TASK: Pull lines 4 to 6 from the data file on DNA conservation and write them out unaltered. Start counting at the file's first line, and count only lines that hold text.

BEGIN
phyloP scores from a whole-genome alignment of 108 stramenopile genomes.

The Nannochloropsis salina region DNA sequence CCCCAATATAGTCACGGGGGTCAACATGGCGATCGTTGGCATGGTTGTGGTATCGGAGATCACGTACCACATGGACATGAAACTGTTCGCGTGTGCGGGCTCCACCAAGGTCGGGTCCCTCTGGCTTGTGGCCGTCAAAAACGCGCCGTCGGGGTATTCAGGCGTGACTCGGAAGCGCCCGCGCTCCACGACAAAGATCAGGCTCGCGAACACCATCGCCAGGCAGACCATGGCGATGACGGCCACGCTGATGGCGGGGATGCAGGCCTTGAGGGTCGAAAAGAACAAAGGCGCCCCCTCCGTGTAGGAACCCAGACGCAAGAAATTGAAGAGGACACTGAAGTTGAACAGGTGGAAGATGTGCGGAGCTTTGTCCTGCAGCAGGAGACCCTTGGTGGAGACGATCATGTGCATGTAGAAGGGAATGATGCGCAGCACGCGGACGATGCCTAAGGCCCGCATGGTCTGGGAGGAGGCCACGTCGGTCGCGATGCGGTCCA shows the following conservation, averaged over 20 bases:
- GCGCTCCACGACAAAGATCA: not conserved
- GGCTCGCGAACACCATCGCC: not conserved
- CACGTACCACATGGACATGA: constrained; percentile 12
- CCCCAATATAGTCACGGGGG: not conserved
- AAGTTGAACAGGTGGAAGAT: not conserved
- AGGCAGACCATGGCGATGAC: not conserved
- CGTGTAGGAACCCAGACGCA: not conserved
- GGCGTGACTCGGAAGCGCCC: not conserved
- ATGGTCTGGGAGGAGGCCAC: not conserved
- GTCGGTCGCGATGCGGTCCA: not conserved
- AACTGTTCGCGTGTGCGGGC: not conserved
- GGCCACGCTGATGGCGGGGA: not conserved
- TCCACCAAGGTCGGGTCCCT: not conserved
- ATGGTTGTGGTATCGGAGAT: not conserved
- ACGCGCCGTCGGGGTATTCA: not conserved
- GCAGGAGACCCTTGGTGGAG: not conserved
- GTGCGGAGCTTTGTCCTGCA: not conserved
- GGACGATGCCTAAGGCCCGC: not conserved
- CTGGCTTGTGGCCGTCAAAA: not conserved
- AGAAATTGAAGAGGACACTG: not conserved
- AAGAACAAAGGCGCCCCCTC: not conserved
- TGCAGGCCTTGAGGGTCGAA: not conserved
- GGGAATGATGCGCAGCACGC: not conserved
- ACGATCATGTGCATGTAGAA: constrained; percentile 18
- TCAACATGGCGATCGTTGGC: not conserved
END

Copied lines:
- GGCTCGCGAACACCATCGCC: not conserved
- CACGTACCACATGGACATGA: constrained; percentile 12
- CCCCAATATAGTCACGGGGG: not conserved